8-13-2010: Perhaps it is fitting that I finished this on Friday the 13th! It has been the project from…anyway, it is done and so am I! I spent countless hours finishing this jacket: and I mean countless. I cannot describe all of the steps and missteps that went into the final production, but it is done and I am now at peace. I should say somewhat at peace, because once I actually completed this sweater (and I had to make it in order to figure out how to “fix” it), I came up with all sorts of improvements to eliminate the headaches that I incurred. More on that later.
Here are some pics. The collar is the soul of this design and its downfall. It is a b@llbuster to sew into the garment.
There is supposed to be a folded hem, but I outsmarted myself and ended up having to cut it off. I like the rolled hem very much, so I don’t feel too bad about it — again, this is fixed in my revised plan.
Whisper Cardigan by Kim Hargreaves for Rowan
The buttons are shell and sewn with beads between the holes.
Yarn: Jaeger Extra Fine Merino DK, light gray (no longer available but other yarns are available that are similar) — A
Needles: US 6
Worth the work? — Not sure yet!
Okay, what did I learn? The collar is a PITA and needs revision. Of course, I did not know that going in and would not have known what to do about it at that point anyway. The way the pattern is written, you end up with 5 layers of knitted fabric at the center front of the garment — way bulky and almost impossible to get to look nice. The whole construction of the collar and its attachment to the sweater is bulky.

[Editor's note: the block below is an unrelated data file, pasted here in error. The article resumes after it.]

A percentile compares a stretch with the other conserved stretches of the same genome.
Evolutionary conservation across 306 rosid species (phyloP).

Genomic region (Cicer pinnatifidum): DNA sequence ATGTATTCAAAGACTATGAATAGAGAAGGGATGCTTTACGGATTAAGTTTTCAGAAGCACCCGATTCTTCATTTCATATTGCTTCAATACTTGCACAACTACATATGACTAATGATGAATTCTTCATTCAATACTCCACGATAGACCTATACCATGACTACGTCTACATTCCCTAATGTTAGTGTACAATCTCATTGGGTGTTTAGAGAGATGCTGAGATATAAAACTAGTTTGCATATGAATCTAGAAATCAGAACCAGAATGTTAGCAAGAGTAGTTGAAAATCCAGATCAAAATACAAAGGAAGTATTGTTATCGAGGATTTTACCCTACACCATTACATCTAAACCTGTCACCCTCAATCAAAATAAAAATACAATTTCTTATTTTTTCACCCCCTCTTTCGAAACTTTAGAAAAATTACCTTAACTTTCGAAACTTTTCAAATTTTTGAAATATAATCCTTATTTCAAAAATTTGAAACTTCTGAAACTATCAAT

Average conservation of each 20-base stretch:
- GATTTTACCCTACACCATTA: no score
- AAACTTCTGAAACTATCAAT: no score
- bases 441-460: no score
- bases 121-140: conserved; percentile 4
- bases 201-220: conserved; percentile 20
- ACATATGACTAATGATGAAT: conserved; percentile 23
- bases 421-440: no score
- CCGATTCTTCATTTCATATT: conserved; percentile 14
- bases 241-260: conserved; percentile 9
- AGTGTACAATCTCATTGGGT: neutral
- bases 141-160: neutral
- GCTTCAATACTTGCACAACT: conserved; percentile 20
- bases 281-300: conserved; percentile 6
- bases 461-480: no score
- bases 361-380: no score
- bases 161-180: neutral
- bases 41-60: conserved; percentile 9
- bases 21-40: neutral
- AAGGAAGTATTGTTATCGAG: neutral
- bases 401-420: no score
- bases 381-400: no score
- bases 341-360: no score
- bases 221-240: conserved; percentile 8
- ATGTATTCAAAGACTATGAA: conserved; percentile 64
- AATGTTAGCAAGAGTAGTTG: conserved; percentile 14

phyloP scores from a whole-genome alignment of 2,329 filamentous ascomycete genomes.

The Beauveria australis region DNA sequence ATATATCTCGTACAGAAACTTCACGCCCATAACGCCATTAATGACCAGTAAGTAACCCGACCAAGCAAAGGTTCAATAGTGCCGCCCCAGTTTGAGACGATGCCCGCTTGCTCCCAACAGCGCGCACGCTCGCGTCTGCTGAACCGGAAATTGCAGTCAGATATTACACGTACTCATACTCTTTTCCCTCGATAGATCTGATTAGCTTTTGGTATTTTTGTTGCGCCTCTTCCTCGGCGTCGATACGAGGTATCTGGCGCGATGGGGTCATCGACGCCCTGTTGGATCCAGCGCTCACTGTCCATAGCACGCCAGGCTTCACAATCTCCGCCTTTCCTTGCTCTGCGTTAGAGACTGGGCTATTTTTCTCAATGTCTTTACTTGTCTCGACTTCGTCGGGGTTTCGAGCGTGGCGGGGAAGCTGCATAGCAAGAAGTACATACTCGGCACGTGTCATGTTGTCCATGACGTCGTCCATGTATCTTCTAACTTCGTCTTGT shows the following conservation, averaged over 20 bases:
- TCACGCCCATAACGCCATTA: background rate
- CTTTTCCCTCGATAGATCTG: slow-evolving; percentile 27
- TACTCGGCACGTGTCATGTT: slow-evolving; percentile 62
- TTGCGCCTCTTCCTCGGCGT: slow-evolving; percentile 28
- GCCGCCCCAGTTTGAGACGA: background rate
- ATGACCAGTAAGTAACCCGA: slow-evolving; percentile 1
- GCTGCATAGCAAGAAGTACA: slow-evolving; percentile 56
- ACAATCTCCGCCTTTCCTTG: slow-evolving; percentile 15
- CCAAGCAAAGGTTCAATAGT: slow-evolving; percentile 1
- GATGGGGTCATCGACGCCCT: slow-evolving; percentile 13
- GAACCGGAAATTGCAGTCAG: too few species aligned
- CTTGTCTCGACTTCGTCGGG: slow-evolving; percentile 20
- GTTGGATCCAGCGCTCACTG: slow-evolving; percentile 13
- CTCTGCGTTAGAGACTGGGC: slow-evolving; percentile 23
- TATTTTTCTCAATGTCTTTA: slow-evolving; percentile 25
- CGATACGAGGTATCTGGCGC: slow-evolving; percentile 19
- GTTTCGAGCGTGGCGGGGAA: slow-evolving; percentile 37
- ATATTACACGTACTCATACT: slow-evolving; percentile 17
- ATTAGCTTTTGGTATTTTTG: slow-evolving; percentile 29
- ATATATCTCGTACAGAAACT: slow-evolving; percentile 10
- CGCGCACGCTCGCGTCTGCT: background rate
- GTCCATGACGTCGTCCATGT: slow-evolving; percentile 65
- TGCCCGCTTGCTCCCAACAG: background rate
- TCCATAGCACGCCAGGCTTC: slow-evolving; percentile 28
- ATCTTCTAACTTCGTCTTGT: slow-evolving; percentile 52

If I were to knit this again (Huh? Do I look that crazy?), I would knit the collar as a single piece with the front. In other words, the collar would be part of the front and would not need to be seamed. No bulk. No sewing. Use short rows and 3-needle bind off for the shoulders; use short rows and grafting for the back neck join (instead of multiple binds offs and seaming). “Graft” the front facing provisional cast on sts to the bottom of the hemline. Less bulk everywhere.
Larger copy here. I hope this helps others, but to be honest, this is not a project that is upper most in people’s queues as it is a few years old.
Another thing I did was kind of invent a buttonhole (?), at least I think I did. The pattern has a front with a facing that is folded back: two layers of fabric. Hargreaves simply put BHs on each of the layers. They are not attached in any way — I guess you just button through both buttonholes when you want to button the jacket. I wanted real buttonholes that joined the two layers. I know you can graft stockinette buttonholes but when I swatched, that type did not look very good, so I tried something else. To learn about my buttonholes, click Susan’s Stockinette Bound Buttonholes. There is certainly not a lot of use for this buttonhole: it only works when two stockinette layers are joined…but, I think they are kind of cute.
Death by finishing, for sure!!